The first half dozen teams have already been delivered, they will be


making 60 in all. That means jobs and apprenticeships and


opportunities. Without contract like this, I wouldn't be going to


university. There probably wouldn't be as many jobs available, but they


had been made available site has given me the opportunity to develop


myself. Mirallas bid wondered it to be enough work are well I end up


needing a job. This secures my job for quite a while. Jolt washer on


then put your ten millilitres on top. This is why London's


politicians and transport bosses like to stress that infrastructure


in the capital has wider benefits. We had got much until this order,


finishing orders, so to win this year 's eyes that bit of stability.


My wife is happier, and statues may employ. 'S but the benefits plan out


further, this firm builds the fibreglass exterior of the Crossrail


driver 's cab employing 65 people. A company down the road does the


painting, for the staff here. And this major supplier with 80 workers


builds peace Steelers safety frame for the cab and much more. This is


the train was for... We have designed and manufactured and we


will be installing this train washed at the Crossrail depot. But after


this what next? It is hard to plan ahead. I can't employ more people or


invest in new equipment or invest in apprentices and the skills we need


to go forward without a good order book. 10,000 different components go


into a train and there is a worry about except Paris and restrictions


of the Brexit. We can't tolerate things being held at ports while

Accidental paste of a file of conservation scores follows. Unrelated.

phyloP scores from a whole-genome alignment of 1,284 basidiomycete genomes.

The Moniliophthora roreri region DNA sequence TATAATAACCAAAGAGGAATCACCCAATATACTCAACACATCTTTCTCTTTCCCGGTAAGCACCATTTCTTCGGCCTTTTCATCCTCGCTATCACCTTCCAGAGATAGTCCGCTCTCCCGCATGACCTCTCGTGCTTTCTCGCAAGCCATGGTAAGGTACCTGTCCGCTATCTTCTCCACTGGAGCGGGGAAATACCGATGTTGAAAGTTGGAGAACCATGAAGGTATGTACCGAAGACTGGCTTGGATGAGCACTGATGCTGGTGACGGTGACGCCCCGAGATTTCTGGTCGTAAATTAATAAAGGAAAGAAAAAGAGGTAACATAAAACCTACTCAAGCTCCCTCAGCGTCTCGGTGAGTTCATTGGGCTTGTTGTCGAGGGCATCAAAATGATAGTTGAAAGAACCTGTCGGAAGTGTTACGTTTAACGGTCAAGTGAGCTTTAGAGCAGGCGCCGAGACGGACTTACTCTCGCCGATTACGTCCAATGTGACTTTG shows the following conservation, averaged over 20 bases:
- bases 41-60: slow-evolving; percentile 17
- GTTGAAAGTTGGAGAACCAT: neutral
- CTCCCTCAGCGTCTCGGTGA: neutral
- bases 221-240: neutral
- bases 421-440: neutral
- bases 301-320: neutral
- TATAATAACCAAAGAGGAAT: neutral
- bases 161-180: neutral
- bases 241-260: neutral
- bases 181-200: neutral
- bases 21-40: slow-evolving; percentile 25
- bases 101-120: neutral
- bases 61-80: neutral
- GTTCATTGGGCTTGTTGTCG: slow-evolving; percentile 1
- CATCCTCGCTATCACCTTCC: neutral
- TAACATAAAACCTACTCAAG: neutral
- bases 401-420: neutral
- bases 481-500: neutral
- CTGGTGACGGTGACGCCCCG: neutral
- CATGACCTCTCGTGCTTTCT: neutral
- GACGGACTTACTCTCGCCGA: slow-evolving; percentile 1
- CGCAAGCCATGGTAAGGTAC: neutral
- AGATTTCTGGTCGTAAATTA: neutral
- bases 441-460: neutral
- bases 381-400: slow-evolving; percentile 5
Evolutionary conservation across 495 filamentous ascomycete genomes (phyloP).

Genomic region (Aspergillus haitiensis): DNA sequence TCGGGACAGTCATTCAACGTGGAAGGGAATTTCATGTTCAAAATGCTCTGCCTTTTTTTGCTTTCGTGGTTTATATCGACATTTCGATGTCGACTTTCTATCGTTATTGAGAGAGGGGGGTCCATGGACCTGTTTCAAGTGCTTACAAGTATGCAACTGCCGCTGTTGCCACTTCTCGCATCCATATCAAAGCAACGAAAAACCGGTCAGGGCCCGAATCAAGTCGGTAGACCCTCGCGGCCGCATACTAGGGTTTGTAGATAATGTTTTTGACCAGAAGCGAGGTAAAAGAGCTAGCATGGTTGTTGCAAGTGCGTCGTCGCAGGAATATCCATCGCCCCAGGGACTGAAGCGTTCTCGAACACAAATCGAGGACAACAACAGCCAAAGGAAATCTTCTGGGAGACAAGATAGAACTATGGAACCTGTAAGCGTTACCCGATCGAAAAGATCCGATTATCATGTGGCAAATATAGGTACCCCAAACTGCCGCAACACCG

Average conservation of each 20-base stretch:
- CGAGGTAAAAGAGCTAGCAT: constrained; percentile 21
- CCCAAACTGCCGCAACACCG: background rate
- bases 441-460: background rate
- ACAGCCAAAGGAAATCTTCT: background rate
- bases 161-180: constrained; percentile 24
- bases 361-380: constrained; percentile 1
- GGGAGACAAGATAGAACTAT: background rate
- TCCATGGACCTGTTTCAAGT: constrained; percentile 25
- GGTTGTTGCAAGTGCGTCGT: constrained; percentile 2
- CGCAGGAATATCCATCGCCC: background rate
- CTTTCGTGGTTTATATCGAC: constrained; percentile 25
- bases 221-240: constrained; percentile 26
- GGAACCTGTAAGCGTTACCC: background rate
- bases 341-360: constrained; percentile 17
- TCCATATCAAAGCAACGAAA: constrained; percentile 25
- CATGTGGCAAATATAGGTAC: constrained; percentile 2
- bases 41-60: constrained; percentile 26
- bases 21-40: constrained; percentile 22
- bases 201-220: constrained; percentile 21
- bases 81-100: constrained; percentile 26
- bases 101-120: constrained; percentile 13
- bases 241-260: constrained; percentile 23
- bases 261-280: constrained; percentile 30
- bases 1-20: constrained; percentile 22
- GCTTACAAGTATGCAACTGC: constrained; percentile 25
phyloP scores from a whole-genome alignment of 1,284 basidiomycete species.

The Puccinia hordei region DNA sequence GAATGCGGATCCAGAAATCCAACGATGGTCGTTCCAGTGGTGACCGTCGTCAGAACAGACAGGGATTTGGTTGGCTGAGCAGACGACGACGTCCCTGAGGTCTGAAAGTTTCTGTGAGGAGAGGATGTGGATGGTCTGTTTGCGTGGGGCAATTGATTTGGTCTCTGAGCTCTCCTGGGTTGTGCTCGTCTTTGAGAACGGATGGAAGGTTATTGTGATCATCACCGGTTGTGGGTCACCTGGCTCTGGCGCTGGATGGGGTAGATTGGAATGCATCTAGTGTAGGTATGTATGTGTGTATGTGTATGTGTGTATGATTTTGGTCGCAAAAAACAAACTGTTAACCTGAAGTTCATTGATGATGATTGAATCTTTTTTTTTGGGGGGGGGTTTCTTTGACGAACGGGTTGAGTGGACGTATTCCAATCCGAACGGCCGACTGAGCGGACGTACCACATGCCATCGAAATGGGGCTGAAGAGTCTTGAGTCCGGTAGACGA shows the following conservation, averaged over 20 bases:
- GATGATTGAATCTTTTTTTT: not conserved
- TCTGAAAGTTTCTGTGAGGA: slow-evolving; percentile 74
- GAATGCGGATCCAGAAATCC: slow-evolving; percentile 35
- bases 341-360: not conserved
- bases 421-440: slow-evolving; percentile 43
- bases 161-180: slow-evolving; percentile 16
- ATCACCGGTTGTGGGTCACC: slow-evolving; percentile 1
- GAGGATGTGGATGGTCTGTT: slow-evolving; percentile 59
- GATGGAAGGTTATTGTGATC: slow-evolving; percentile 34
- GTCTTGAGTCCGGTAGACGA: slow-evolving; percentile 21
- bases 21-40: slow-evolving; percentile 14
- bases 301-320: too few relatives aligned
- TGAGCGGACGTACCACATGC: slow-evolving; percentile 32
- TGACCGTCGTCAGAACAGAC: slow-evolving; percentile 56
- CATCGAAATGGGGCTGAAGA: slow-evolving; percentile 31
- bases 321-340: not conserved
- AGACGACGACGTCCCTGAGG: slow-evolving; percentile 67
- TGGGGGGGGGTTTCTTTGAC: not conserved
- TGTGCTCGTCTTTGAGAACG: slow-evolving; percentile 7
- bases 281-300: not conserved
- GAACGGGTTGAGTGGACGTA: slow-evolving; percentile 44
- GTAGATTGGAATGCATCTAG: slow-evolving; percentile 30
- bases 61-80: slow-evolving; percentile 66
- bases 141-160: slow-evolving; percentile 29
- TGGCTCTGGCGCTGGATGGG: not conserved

there is more checks, that just bills in delayed to the process.


What you make of the situation from where you are sitting? Is it all


going to be much more expensive? To the extent of Paris, we would have


to try and pass them onto the. Union contracts will be more expensive. I


guess so. These carriages and what links London and Derby in wanting a


good Brexit deal. Primary pupils with a message. Why


we love signing. It's certainly popular with them,


but should it be included Now to a sign that has


unwittingly caused a bit It's provoked complaints,


been reported to police, caused confusion and even seemed


harmless to others. Turns out it was done


all in the name of ART. Warning, in children crossing.


Giveaway. What do you make of this? Is it an anti-Semitic image or work


of art? Amongst some dues in Stamford Hill, it is an outrage. It


is certainly offensive. It is a sign which shouldn't be there. It is a


sign which, ties is a large and important segment of the community


in this neighbourhood. The rate of fatal road signs were a work of art


by the French artist in north London. He didn't mean for you one


of the Arno orthodox due to be thought of as a hate crime. It was


about identity, we are so full of identity in London, I don't want to